As recreational marijuana legalization looms, some industry insiders are predicting a hot niche in the market for less potent products.
At the centre of the shift is an expected influx of new consumers more interested in dabbling than getting blitzed, creating demand for pot products with lower doses of psychoactive ingredients.
A report by Deloitte forecasts that legalization on Oct. 17 will bring a consumer into the market who is more risk averse, older and less likely to consume the drug as regularly as existing recreational users.
“Today’s consumer is what we describe as a risk taker. They’re young, typically with a high school or college education. In their quest to live life to the fullest, they’re more likely to put their health or safety at risk, even going so far as to skirt or break the law,” it says.
Newer recreational customers will typically be 35 to 54 years old, and three-quarters of them will have some experience with recreational pot but only 41 per cent will have used it in the last five years, it says.
“This consumer is more of a conservative experimenter — typically middle-aged, with a university or graduate school education. They don’t tend to put their personal interests before family needs or other responsibilities,” the report says.
It says almost half of current consumers say they would move to the legal market if there were more choices in terms of product potency.
Producers are paying attention.
Andrew Pollock, vice-president of marketing for The Green Organic Dutchman said many consumers are asking for products with higher concentrations of non-psychoactive cannabidiol, also know as CBD, rather than tetrahydrocannabinol, or THC, which is the main mind-altering ingredient in the plant.
“CBD is becoming kind of an ‘it’ word in cannabis. We see a real trend there,” Pollock said.
CBD and THC are some of the most common compounds found in marijuana.
Plants with high CBD give more clear-headed relief to symptoms of anxiety, pain and inflammation. THC gives users a “high,” an appetite and relieves symptoms like pain and nausea, Pollock said.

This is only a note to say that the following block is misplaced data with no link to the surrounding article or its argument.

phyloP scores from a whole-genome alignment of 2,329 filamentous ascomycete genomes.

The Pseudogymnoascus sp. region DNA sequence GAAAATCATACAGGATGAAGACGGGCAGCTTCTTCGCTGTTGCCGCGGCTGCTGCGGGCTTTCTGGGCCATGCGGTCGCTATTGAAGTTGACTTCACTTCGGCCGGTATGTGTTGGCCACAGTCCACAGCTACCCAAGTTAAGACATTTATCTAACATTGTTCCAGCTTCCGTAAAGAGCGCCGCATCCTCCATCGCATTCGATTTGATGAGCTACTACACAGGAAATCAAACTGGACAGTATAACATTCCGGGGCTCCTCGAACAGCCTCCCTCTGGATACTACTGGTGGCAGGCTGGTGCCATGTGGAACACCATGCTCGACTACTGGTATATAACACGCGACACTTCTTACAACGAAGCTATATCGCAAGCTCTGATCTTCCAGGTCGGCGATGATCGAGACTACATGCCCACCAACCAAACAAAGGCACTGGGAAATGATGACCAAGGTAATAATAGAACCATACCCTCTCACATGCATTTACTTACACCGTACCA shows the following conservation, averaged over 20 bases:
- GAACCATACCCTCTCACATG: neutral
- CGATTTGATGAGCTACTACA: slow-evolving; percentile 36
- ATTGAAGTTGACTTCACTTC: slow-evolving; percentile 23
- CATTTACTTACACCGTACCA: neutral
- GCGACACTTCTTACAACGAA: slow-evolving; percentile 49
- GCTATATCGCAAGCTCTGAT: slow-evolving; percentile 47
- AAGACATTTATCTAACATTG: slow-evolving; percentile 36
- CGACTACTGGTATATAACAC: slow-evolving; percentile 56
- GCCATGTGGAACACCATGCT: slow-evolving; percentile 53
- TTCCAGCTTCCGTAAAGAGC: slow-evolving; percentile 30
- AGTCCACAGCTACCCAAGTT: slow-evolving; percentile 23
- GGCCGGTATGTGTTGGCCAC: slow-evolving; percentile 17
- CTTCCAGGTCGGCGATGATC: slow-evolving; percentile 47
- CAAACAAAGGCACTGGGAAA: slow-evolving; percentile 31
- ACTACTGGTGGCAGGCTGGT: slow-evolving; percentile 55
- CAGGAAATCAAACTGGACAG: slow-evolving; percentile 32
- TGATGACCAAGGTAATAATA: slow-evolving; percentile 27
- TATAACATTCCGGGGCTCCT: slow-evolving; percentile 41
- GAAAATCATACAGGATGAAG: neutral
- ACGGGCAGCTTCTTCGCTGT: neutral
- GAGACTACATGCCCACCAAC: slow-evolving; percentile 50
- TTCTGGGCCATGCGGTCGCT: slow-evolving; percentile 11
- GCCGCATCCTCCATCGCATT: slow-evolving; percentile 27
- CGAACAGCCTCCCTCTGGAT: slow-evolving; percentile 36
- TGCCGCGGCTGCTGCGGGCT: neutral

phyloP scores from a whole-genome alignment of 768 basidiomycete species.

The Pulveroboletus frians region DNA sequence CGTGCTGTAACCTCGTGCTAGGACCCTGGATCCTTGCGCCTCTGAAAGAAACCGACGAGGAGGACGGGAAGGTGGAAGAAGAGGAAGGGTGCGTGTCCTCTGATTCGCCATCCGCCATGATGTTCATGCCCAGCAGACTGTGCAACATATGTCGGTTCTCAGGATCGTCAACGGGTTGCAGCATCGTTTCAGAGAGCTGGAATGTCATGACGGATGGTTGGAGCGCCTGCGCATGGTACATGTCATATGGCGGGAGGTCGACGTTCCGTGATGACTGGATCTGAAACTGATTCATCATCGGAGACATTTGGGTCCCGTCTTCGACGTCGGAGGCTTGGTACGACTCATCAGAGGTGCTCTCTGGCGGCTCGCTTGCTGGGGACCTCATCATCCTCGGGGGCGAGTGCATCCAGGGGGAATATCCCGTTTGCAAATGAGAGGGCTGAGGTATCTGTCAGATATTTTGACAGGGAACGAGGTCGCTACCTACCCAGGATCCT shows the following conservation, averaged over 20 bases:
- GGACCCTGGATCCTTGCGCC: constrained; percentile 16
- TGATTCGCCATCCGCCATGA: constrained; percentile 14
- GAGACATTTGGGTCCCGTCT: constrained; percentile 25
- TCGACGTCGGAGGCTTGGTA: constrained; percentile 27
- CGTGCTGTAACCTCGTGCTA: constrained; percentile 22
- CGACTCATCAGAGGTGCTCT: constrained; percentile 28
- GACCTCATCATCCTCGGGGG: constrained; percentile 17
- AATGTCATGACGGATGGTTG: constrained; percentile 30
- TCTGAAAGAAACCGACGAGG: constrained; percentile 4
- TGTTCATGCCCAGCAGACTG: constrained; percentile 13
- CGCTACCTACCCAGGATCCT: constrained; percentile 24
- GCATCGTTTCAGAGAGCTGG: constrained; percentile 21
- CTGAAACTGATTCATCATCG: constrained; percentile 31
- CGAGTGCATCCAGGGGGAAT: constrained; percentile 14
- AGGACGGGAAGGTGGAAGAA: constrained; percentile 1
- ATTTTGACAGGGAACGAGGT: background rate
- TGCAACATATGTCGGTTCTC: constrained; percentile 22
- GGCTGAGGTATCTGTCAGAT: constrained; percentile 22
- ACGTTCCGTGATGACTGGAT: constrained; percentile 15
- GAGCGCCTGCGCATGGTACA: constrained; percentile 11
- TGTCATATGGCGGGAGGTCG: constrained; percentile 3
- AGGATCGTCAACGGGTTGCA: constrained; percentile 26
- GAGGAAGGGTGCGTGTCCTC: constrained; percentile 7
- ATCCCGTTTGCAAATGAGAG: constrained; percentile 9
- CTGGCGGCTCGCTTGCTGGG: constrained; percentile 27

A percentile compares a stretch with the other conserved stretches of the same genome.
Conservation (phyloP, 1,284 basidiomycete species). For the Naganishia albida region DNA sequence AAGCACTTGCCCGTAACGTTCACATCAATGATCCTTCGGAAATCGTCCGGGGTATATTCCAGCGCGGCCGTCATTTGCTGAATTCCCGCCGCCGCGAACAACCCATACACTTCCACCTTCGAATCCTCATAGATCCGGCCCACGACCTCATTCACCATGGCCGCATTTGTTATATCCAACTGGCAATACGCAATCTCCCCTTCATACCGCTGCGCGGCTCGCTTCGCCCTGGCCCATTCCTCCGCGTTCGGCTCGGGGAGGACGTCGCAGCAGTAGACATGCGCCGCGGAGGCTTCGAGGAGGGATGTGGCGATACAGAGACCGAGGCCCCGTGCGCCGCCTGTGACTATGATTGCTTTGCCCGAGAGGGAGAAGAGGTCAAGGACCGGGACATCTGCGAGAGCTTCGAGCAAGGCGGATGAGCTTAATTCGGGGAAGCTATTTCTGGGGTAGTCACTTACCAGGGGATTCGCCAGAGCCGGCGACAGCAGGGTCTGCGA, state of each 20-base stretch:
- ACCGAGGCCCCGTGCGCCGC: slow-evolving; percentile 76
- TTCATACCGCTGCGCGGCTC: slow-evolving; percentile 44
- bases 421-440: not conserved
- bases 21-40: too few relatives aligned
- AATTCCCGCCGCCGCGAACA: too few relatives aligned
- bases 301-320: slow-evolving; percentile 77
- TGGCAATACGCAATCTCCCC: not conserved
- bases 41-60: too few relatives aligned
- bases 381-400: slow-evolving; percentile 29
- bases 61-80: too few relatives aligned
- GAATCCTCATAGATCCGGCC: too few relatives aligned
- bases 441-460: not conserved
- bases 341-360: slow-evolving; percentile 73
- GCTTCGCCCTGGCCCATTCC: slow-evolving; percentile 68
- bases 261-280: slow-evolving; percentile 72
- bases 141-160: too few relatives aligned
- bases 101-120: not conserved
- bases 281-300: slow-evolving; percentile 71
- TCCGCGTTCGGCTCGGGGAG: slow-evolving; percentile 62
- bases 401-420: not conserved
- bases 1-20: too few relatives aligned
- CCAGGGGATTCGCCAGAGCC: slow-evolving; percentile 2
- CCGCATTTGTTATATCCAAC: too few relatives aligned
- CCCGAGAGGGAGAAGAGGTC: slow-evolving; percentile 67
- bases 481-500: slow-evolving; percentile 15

“What we’re finding is more and more consumers are just looking for something to help them relax, to take away the stress, maybe to help them sleep. What most consumers are looking for in this day and age is calm,” he said.
The Green Organic Dutchman is building 130,000 square metres of cultivation facilities in Ontario, Quebec and Jamaica.
Ali Wasuk, store manager of WestCanna dispensary in Vancouver, says CBD products are already popular among the company’s medical clients, especially older users without recreational experience who are wary “getting high.”
“That crowd was the main one who kind of wanted to dabble, get their feet wet with the lower dose stuff,” he said. “Generally the medical side of it is mainly lower dose THC.”
South of the border, less potent products have already entered a market once dominated by black market pot that packed a punch.
“Products are now being scored and packaged and marked in low doses,” said Tom Adams, managing director of BDS Analytics in Colorado.
Part of that comes as a result of what industry members refer to as the “Maureen Dowd Effect,” he said. The New York Times columnist wrote a piece detailing her experience sampling a cannabis-infused chocolate from one of Colorado’s newly legal pot shops in 2014 that left her “curled in a hallucinatory state” for eight hours in her Denver hotel room.
Since then, the industry has made a concerted effort to cater lower-dose products to new users and emphasize responsible consumption, especially with edibles.
“The industry has very much harped on the theme of, ‘Start low, go slow,’ ” Adams said.
There are also regular users in the market who want to take some edge off without getting high.
“(They say) two milligrams or three milligrams just has a mild relaxing effect and doesn’t interfere with you going about your day,” Adams said.
The shift is occurring mostly at the processing level where the plants are used to create concentrates, oils, edibles and other products, he said.
Some companies are banking on recreational consumers having less fluency in dosages or chemical components and who are instead looking for an “experience.”
Adine Carter, chief marketing officer for High Park, based in a Nanaimo, B.C., said the company is highlighting its recreational products’ effects instead of its medicinal components.
In other words, you can buy “Sun” under its Irisa brand if you want energy or “Earth” for balance and focus.
“It’s a very different approach to product development than the medical products that are geared toward having the patient understand exactly what the potency is for their condition,” Carter said.
“We believe that telling them what the products are designed to do will resonate better with them as consumers.”
Amy Smart, The Canadian Press